Desalination techniques, as illustrated, are widely used, but its use in agriculture is relatively unconventional. Main reason? The high costs and energy demand.

Investment as key driver
“The technique of desalinating seawater could be applied everywhere, but is extremely expensive. If there is enough freshwater, there is no need to use seawater.” Dry and sunny climates can reach the highest efficiencies, given the amount of solar energy and the lack of drinking water.
Paying the energy and water bill 20 years upfront is how Spaans describes the investment made. And yes, it does pay off, but it takes a lot of time. The project in Australia is being done as a future investment, to develop the technique. “We see a lot of potential in the Middle East, where 80% of the freshwater supply is used for farming.”

Future-proof scenarios
In terms of the future of agriculture, Spaans sees a world in which most people live in cities which are surrounded by large horticultural projects. In that way, food is grown – relatively – locally. Urban farming is not an alternative for horticulture according to Spaans: rather, it is a social way of involving urban inhabitants in the process of growing crops, but it will not be able to supply the demand for food.
Seawater greenhouses are a way to supply cities in dry regions with a guaranteed amount and quality of food. One challenge of local farming on a large scale is a lack of knowledge: inhabitants of dry areas have little experience with horticulture.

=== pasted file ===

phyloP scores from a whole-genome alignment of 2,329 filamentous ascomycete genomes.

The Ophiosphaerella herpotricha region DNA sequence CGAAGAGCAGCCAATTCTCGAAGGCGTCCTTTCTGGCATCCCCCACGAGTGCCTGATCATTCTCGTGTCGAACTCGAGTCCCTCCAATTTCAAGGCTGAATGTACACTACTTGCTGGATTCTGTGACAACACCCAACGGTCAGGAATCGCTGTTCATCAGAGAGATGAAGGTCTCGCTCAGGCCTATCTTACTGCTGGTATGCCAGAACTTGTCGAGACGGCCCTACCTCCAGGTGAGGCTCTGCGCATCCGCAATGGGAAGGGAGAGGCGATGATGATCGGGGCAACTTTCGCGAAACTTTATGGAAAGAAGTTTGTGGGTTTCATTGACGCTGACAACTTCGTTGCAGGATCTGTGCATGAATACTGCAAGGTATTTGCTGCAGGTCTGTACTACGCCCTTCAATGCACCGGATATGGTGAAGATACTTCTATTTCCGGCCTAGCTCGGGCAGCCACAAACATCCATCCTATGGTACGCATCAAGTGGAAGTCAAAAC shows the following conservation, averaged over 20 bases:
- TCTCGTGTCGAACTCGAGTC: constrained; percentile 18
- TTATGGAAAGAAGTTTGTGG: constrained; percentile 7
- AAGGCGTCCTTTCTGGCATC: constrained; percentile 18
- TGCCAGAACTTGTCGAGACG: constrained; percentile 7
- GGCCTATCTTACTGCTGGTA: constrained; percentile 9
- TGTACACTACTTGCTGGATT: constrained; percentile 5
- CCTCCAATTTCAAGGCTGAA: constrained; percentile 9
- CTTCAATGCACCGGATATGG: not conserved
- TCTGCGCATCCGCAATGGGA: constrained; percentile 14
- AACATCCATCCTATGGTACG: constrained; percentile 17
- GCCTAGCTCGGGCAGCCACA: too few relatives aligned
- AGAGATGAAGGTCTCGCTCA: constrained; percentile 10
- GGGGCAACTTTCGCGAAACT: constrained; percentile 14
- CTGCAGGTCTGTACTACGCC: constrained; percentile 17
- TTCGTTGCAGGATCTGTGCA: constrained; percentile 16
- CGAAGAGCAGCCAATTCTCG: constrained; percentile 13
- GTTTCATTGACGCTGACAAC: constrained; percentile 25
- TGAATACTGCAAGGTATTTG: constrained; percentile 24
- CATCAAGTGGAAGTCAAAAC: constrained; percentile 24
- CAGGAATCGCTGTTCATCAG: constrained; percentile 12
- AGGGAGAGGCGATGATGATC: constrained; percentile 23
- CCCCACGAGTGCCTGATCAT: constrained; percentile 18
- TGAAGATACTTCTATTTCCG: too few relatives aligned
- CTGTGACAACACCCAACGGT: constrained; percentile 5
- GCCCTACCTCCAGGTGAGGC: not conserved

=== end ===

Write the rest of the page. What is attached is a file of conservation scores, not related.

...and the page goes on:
Will this immense seawater greenhouse experiment be the start of a sustainable agricultural revolution? “We planned – wisely – to start small, with less than 20 acres,” laughs Peter Spaans, “however, the investor’s requirements pushed the project towards this immense size. It took time and effort, but now it is working very well.”

Information:

This article was written by Linda Vos. She has a Bachelor Degree in Architecture and is currently a Master student in Science Communication and in Building Technology. The article is derived from her interest in sustainability, and is also in preparation for an architecture project she is working on now - the design of a sustainable greenhouse in the Maldives. The shortage of freshwater there triggered her to dive into this subject even before the start of the project.
She explored the possibilities of ‘off-grid’ agriculture to write this feature article. To do an interview, she found an international horticulture firm located in the Westland that was willing to talk to her. Vos is now working to incorporate the ideas she got from her interviewee into her own project, though on a much smaller and more accessible scale for the target group in the Maldives.

  • About fifteen Science Communication master students take the subject Science Journalism at TU Delft every year. One of their assignments is to write a feature article on their original field of expertise.

With grateful thanks to InterSECtion, the study association of the master study Science Education and Communication.